By Scott Fullwiler
Clive Crook has an interesting article in Bloomberg that I wanted to quickly touch on as it relates to a number of things that have been central to MMT for years. Crook’s piece does a good job discussing the current realities of the macroeconomic policy mix in the next recession; it also provides a clear example for illustrating differences between MMT and most other economists with regard to how they view the macroeconomic policy mix.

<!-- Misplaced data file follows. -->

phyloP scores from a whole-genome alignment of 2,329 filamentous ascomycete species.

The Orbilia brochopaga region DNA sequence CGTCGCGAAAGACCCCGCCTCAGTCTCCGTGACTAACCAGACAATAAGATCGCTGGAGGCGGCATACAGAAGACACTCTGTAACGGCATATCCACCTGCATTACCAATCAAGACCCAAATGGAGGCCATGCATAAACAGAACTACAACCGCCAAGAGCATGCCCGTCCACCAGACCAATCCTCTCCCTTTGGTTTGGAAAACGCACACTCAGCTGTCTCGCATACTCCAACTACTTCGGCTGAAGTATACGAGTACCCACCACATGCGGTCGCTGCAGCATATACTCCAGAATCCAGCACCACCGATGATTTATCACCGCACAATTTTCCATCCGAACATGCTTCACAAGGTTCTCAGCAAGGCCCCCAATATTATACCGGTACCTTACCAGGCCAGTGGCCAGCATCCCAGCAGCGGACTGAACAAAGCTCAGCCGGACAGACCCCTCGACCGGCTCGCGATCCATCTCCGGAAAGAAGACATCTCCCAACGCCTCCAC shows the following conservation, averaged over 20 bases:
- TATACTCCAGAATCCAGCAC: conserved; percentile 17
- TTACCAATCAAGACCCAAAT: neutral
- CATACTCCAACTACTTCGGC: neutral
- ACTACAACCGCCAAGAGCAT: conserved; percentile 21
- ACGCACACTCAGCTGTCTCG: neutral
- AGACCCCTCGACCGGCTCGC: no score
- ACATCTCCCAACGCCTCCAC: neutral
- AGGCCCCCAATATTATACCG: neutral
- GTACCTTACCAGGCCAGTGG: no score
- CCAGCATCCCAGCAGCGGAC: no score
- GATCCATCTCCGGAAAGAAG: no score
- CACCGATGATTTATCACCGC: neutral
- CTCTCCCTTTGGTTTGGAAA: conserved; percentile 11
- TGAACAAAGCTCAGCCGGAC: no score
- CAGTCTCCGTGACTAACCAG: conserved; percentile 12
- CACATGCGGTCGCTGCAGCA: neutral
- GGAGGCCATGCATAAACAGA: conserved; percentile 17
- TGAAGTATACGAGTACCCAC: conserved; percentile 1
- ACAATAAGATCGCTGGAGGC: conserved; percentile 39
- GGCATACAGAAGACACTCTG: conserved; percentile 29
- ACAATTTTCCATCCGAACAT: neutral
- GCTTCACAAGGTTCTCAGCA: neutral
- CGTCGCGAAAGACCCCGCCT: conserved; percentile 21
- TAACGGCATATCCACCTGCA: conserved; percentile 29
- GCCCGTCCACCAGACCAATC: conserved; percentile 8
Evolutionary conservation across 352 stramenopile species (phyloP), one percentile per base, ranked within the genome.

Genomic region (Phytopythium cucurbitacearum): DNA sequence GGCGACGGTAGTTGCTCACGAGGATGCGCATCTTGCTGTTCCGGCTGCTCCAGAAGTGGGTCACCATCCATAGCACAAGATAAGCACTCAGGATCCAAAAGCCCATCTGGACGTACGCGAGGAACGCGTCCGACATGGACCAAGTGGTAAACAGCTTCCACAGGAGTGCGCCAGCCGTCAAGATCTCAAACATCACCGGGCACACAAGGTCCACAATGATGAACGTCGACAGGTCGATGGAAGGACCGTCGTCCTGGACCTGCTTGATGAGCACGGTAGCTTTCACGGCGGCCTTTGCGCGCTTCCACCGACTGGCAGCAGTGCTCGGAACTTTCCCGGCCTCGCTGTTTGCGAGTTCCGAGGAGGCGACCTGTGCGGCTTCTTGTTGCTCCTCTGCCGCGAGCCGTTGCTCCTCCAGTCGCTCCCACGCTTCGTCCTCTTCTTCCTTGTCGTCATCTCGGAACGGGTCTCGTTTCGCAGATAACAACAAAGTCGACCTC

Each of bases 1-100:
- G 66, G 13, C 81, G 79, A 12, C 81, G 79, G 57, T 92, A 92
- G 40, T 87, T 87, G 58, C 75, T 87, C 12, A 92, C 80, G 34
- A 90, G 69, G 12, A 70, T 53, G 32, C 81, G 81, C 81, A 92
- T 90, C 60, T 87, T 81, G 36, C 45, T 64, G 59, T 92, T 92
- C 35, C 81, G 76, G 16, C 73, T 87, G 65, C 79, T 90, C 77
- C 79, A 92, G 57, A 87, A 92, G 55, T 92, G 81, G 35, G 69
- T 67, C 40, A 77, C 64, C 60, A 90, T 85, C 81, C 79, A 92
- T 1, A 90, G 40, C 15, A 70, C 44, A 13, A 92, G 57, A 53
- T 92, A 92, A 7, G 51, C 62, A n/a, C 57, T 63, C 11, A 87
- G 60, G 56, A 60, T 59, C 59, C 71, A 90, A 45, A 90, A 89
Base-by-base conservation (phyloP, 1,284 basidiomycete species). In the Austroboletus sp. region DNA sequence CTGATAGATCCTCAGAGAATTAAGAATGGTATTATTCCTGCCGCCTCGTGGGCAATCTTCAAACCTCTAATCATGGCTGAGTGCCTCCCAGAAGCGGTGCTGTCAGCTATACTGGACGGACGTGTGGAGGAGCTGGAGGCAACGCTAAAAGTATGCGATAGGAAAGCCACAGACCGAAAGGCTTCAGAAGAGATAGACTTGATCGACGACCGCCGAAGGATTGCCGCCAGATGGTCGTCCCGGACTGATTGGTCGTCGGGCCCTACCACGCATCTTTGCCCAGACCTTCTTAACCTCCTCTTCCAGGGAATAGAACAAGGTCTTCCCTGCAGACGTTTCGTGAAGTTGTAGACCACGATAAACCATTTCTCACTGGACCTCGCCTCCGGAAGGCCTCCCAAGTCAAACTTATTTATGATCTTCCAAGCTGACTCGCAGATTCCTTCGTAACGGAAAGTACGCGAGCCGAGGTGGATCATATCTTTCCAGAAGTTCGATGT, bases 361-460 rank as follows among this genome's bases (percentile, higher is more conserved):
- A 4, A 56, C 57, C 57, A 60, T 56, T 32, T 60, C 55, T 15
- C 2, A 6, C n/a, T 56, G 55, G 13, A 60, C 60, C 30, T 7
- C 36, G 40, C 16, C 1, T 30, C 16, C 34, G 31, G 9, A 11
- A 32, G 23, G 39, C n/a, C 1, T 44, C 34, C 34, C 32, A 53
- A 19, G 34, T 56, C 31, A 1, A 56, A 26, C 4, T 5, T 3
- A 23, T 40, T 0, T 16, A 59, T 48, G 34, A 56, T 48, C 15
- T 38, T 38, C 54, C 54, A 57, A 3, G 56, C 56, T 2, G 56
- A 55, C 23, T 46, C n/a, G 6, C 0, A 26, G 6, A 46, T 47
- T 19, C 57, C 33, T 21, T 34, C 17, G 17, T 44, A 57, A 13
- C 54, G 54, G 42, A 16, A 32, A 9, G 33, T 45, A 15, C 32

Crook points out that so-called “unconventional” monetary policy operations aren’t unconventional anymore. We’ve had nearly 7 years of ZIRP and various forms of QE in the US alone, not to mention about 17 years in Japan. According to most, thanks to monetary policy, “The world avoided another Great Depression. Yet even in the U.S., this is a seriously sub-par recovery; growth in Europe and Japan has been worse still.” Worse still, Crook says, “Now imagine a big new financial shock. It’s quite possible that all three economies would fall back into recession. What then?”